Expected Returns

Expected returns
Expected Returns

This page collects together all the articles we have published about Antti Ilmanen’s seminal work Expected Returns and summarises the lessons from them.

The lessons

We’ve written seven articles so far, and here are the lessons we’ve learned:

  1. Investors tend to think of expected returns as a function of the asset class.
    • This leads them to take on too much equity risk since diversifying assets like bonds have lower returns that would need to be juiced by leverage.
    • Diversification (multiple sources of risk which have worked well over long periods) can help, but correlations are higher when things get tough (in crashes)
  2. There’s also insurance, but this is expensive when it is needed (because it becomes popular)
    • Selling volatility gives good returns except in a crash because people over-pay for insurance – they want to avoid negative skew.
    • Another way of putting this is that their value function is not symmetrical – they want to avoid big losses but are drawn to the chance of a big win.
    • This can be exploited using options strategies.
  3. Lottery tickets” – the most volatile members of an asset class (eg. small cap blue-sky growth stocks) – generally offer poor returns.
    • They are over-priced because of the preference of some investors to chase outsize returns.
  4. Prospect theory explains the simultaneous demand for lottery tickets and insurance through the over-weighting of (salient) low-probability events.
    • This means that people like large (but unlikely) payoffs and will buy tickets to win them, but dislike large (but unlikely) losses and will insure against them.
    • In contrast, non-salient unlikely events (in effect, things which are thought to be impossible, or are never even considered) are under-weighted.
    • Since salience is the driver of the over-weighting, the over-pricing should be worst just after adverse events.
  5. As well as the lottery preference, leverage-constrained investors may use riskier assets as a substitute, again making them over-priced.
  6. Low volatility stocks outperform in absolute terms and have much better risk-adjusted volatility (a higher Sharpe ratio – SR).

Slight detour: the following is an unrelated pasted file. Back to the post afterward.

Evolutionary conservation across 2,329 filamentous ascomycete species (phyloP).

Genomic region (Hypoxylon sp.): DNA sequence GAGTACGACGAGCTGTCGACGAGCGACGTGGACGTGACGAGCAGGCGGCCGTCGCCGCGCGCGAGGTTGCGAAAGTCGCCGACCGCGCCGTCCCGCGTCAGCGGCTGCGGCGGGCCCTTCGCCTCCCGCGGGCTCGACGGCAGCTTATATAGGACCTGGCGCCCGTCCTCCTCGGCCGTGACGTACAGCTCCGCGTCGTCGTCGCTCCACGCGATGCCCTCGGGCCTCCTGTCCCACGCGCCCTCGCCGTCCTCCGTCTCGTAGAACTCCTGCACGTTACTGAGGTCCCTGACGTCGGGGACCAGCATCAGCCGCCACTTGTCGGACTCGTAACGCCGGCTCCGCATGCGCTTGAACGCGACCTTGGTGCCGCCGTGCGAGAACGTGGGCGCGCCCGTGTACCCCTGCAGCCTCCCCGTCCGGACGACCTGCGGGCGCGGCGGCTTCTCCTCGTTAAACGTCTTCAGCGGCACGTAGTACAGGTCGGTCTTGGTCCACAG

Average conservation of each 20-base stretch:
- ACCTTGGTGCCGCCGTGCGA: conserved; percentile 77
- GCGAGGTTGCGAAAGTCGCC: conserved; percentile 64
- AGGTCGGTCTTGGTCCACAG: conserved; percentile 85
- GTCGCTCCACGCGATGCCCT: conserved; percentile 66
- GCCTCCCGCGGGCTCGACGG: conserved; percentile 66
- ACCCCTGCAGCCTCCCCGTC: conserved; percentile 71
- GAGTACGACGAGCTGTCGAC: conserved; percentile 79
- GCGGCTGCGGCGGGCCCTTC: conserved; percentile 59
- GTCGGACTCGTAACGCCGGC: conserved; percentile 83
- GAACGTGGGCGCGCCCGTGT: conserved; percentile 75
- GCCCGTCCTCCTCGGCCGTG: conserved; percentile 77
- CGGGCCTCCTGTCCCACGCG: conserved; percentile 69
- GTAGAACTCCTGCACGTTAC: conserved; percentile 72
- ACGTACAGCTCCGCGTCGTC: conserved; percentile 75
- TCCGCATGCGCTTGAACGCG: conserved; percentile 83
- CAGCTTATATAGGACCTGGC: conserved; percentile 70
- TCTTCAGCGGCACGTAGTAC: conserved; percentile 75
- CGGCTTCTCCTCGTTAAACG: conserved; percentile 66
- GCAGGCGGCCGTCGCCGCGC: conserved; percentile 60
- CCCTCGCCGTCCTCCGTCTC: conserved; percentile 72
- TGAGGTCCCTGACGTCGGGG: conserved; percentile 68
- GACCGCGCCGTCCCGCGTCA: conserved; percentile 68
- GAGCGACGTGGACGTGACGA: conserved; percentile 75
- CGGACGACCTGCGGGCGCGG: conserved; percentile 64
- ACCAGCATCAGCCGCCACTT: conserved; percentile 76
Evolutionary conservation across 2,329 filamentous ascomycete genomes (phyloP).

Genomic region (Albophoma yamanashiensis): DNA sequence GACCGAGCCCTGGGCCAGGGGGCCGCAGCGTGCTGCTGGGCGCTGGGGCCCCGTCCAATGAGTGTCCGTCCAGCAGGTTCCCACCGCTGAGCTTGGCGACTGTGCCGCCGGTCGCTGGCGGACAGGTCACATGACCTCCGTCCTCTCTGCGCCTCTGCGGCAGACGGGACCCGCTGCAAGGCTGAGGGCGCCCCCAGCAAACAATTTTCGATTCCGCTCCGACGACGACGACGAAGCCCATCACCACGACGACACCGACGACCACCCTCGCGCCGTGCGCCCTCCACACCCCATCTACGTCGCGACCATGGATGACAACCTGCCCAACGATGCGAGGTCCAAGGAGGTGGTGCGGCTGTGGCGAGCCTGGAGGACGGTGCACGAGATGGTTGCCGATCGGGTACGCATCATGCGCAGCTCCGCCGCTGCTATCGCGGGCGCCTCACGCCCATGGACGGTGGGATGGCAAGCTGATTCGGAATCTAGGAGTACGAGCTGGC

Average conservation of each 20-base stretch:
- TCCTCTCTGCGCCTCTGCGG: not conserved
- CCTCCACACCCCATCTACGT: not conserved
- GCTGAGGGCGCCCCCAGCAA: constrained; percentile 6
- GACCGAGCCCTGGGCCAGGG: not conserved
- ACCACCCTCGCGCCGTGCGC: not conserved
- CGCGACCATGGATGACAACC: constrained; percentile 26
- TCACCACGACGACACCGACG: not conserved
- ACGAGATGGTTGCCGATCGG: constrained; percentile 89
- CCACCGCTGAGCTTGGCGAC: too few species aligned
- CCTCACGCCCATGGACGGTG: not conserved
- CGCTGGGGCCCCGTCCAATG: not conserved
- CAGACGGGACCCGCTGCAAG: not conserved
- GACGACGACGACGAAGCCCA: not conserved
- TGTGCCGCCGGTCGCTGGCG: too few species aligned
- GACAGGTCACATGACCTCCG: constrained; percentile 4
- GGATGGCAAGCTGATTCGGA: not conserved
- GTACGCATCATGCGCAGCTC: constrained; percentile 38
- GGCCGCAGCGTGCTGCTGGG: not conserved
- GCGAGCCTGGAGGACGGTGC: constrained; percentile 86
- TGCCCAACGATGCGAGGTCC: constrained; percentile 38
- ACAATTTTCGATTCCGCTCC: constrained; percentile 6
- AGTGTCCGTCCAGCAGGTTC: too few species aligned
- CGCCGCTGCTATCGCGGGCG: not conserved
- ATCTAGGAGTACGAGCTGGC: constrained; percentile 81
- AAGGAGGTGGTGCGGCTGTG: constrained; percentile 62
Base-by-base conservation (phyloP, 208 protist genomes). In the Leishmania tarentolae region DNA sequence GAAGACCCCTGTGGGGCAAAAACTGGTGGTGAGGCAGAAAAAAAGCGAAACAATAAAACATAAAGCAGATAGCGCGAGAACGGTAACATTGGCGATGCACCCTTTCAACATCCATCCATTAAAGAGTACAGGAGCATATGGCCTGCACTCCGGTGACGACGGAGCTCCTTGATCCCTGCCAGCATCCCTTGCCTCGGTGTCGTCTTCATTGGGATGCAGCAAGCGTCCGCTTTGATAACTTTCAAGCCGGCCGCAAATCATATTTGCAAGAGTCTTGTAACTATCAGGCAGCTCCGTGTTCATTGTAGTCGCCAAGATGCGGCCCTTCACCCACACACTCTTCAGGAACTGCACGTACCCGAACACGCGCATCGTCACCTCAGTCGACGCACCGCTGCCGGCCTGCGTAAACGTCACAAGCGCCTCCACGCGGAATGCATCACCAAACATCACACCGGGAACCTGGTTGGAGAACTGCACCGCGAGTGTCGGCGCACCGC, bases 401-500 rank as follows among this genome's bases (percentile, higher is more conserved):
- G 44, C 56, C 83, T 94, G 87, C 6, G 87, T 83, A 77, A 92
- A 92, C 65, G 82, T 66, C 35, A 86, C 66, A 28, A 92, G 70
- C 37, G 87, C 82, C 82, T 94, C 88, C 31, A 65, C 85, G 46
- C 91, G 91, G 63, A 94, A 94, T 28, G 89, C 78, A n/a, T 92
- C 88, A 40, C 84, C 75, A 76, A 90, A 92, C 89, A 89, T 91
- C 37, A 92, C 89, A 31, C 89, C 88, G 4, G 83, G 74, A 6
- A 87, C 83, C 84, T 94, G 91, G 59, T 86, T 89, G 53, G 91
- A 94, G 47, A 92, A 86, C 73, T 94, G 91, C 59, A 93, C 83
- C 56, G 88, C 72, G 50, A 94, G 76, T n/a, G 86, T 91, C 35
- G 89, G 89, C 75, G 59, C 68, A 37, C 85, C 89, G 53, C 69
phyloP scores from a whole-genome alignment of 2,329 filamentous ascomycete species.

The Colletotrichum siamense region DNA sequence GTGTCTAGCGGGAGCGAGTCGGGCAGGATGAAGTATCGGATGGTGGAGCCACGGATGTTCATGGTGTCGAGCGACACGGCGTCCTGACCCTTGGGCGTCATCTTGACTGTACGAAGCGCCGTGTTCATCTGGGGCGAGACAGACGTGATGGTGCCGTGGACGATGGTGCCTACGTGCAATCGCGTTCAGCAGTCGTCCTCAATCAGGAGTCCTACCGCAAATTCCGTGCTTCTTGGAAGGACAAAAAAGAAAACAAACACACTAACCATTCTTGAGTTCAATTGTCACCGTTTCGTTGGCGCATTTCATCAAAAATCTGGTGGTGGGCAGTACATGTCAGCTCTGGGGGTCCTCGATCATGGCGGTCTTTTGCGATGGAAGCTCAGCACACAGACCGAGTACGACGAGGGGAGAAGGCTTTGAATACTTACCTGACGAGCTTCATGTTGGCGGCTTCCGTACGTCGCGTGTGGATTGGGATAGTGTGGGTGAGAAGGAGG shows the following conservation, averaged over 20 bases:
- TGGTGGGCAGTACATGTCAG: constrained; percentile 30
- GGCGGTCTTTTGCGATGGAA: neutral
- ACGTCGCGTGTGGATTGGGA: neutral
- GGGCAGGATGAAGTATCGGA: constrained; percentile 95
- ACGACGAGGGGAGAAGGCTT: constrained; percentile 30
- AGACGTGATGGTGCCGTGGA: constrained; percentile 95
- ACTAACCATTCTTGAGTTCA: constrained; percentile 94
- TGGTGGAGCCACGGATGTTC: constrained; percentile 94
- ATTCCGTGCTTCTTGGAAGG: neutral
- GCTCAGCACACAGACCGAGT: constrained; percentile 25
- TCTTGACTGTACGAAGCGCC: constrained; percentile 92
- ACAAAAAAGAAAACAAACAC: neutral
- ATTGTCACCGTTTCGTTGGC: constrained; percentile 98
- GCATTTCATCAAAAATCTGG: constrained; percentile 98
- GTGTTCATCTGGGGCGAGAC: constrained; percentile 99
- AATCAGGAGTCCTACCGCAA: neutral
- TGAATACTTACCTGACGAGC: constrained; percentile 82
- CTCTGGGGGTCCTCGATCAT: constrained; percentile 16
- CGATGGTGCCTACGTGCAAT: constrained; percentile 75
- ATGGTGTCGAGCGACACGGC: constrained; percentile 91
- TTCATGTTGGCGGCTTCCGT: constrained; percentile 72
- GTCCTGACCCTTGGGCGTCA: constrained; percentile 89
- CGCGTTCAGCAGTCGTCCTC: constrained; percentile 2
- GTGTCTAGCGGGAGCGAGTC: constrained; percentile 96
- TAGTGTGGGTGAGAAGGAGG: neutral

7. There is no reward for buying bonds longer than 5 years or riskier than BB.
  8. Illiquid assets (eg. venture capital, private equity) have higher returns but some did badly through the 2008 crisis.
  9. Private equity (PE) is hard to model because of a lack of good data and an artificial smoothing approach to pricing.
    • The premium for PE (specifically, US buyouts and not VC) over and above lower-cost public equity is not large and has been shrinking over time.
    • Investor demand has driven up PE valuations, and a large premium may not return.
    • Nevertheless, institutional demand for PE is increasing – probably because of a preference for return-smoothing (lack of mark-to-market), particularly during market crashes.
    • The return smoothing reduces the reported volatility and beta of PE, which in turn overstates the alpha and the diversification benefits (lower correlations) of PE.
  10. PE has several tilts over public equities – equity risk, illiquidity premium, (small) size and value.
    • The equity risk comes from the 100% to 200% of debt for every dollar of equity that is typical in PE – Public firms average 50% of debt for each dollar of equity.
    • PE has a beta well above 1, and its diversification benefits are artificially created through price smoothing.
    • This strategy will survive a fast bear market like 2007-09 but will be exposed by a slower one.
  11. Diversifying across investment styles may offer greater returns for less risk.
      • But styles have lower volatility than stocks, and so they can’t diversify away the equity risk.
      • Implementing styles properly also requires the “three dirty words in finance”—leverage, short-selling, and derivatives.
  12. The four key styles are:
    •  value
    • momentum
    • carry (yield – this is closely related to value for stocks)
    • defensive (low risk/low beta, so equivalent to low vol) – this style can also be extended to include quality measures.
  13. Size and illiquidity are also relevant in some assets:
    •  Size is not core because it has become less robust since its publication, and also because it is more difficult to extend to non-stock asset classes.